5 Times to Talk to a Financial Advisor

July 25, 2014

Connect Member

Certified financial planner, certified divorce financial analyst and estate planning specialist


People meet with me on a daily basis about money. It is the primary reason I have employment: People need to know what to do with their money. They want to know how to make it work for them, how to save it, how to invest it, even how to spend it. The funny thing is, the meetings are never really about money. Emotional finance is a crucial aspect to my relationships with my clients. When I say “emotional finance,” I don’t mean panic selling or getting overly excited about a great day for the S&P 500. I mean that our emotions and our relationships are often the drivers of our financial decisions. 

When you meet with your advisor, I highly suggest you go beyond the numbers and delve deeper into what you truly want in your life and how you can use money as a tool to get there. It’s true that money alone can’t buy happiness, but if you’re smart with your money, you can use it to get on the right path to what makes you happy. 

Here are five circumstances you should bring to your advisor that aren’t just about money:

1. Changing or Quitting a Job

It’s becoming increasingly rare to have just one career and almost unheard of to stay at the same company for an entire career. When you’re thinking about a shift, the time to let your advisor know isn’t when you’re rolling your 401(k) over — it’s when you’re still in the designing phase of the career leap.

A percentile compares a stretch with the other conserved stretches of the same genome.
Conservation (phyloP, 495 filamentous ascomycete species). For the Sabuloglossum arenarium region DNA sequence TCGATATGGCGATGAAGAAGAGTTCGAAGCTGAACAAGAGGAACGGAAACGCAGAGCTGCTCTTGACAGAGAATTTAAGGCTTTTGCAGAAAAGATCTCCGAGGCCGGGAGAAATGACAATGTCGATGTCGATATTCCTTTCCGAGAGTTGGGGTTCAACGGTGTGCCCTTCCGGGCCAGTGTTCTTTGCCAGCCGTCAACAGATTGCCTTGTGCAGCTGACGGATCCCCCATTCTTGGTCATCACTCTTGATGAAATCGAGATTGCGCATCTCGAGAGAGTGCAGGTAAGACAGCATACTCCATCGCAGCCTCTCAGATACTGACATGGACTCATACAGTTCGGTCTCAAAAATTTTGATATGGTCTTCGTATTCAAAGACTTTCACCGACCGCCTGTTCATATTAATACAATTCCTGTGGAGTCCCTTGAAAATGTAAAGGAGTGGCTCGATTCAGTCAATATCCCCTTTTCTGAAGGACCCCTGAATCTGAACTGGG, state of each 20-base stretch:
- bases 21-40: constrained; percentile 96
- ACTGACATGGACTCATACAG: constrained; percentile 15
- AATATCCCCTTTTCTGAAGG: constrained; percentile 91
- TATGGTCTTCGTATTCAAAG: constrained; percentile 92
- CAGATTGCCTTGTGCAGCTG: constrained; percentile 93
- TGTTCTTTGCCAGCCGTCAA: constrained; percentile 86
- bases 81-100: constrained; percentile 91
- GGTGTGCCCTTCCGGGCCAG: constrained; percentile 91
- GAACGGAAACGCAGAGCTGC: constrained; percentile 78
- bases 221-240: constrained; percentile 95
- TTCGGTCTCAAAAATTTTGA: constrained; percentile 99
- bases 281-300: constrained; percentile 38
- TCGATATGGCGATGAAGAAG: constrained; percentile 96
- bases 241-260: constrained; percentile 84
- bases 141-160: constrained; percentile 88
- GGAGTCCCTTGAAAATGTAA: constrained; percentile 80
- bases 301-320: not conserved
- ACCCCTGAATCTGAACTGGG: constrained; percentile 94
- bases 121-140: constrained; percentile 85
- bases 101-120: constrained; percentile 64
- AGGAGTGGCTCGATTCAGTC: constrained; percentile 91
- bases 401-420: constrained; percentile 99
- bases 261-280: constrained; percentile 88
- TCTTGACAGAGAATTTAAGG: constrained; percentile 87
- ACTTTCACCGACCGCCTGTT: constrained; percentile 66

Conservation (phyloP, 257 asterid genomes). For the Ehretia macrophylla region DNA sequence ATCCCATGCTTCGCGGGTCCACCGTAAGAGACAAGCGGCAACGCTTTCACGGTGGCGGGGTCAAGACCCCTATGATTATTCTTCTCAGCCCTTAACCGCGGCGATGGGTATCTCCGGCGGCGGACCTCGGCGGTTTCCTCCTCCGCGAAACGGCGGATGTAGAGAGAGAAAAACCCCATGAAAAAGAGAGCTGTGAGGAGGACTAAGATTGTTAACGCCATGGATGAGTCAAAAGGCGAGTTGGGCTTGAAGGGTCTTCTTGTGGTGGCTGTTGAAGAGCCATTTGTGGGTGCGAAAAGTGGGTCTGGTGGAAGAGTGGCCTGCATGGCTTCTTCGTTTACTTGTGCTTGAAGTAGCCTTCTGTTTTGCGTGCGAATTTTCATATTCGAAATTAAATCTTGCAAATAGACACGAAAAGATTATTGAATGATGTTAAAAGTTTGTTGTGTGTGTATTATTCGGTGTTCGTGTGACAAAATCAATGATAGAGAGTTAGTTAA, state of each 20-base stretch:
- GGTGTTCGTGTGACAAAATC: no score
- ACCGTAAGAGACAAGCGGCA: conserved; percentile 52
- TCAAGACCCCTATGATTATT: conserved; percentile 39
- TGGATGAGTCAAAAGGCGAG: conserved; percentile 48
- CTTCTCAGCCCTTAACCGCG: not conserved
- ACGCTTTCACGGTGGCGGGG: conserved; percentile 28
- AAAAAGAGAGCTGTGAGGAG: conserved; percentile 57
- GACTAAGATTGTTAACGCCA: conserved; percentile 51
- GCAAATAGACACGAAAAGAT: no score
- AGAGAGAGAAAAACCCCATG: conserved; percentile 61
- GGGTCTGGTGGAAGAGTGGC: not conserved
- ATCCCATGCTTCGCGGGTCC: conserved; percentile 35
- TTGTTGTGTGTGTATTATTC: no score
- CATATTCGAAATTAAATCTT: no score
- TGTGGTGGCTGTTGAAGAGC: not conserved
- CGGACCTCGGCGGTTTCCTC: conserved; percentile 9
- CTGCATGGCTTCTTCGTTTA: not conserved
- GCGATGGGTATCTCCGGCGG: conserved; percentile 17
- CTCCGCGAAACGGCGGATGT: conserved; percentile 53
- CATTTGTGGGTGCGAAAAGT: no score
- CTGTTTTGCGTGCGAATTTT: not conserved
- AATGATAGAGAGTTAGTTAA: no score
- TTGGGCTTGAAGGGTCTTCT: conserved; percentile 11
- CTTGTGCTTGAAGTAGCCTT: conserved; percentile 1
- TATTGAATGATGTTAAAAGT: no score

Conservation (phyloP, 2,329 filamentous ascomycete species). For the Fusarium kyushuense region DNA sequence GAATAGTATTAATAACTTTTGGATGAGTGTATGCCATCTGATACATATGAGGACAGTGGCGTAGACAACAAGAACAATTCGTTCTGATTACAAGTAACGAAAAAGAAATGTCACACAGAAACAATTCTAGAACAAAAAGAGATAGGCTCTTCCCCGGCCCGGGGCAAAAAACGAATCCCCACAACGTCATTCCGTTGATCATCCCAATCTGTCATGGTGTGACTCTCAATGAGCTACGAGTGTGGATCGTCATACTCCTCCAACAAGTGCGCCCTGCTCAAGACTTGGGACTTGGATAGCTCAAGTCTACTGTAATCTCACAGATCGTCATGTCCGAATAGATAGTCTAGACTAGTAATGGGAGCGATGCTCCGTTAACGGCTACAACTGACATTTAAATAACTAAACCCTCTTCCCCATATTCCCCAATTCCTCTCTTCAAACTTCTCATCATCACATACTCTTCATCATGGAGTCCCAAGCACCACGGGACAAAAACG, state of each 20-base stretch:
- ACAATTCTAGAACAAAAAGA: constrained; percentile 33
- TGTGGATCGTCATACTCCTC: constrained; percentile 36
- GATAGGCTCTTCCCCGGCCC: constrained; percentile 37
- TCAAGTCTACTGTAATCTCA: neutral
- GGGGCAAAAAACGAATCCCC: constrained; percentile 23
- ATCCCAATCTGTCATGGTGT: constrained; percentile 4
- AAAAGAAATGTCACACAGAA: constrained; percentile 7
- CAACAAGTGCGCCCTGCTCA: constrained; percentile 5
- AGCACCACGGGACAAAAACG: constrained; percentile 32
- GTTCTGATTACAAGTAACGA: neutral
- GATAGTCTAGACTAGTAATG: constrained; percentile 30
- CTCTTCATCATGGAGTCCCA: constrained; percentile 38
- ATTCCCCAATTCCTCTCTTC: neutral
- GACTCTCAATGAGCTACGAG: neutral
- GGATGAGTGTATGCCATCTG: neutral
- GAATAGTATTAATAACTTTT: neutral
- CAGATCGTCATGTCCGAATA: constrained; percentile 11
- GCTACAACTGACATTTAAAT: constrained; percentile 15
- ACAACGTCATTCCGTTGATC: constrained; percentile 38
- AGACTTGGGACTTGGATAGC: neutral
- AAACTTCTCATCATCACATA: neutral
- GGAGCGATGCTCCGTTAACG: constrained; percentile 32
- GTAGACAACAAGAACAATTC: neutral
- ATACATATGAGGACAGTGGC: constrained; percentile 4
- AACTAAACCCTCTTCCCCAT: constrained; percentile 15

We aren’t just here to tell you “no,” or to crunch numbers to help you figure out your budget (although we can do that, too!). Most advisors have contacts in various areas and may have a client or connection in the field you’re hoping to move into. We can help you connect, or help you consider varying aspects of the career move. Ask your advisor if she knows anyone in the company you’re checking out, or in the area you’d like to work in. Chances are, she does.

We can also work with you to develop a game plan that will allow you to move from your current position to your dream role with confidence so that you can handle whatever lifestyle shifts occur. The question doesn’t have to be whether you can make a big change, but rather how you can make the change. We’re here to help brainstorm ways to help make it all work — from modeling planning scenarios to seeing what lifestyle changes are needed to reviewing health insurance and benefit options. 

2. Taking the Next Step in a Relationship

Thinking of a joint account in the near future? Did you recently get engaged, or are you thinking about moving in together? Most financial planners have helped clients work through the exciting and sometimes hectic events that come with moving forward together in a relationship. We are there to help you consider the big picture, but also all of the little things that come with big events. 

We can be a sounding board for concerns you may have and help you to assess what’s a realistic concern that should be addressed and what is less likely to become an issue.  We can also meet with you as a couple to go through a planning process and help you to get on the same page and tackle some of the tough questions in a productive way.  While we’re not couples’ therapists, financial planners can play an important role in the harmony of your relationship by helping to stop arguments over money before they even begin.

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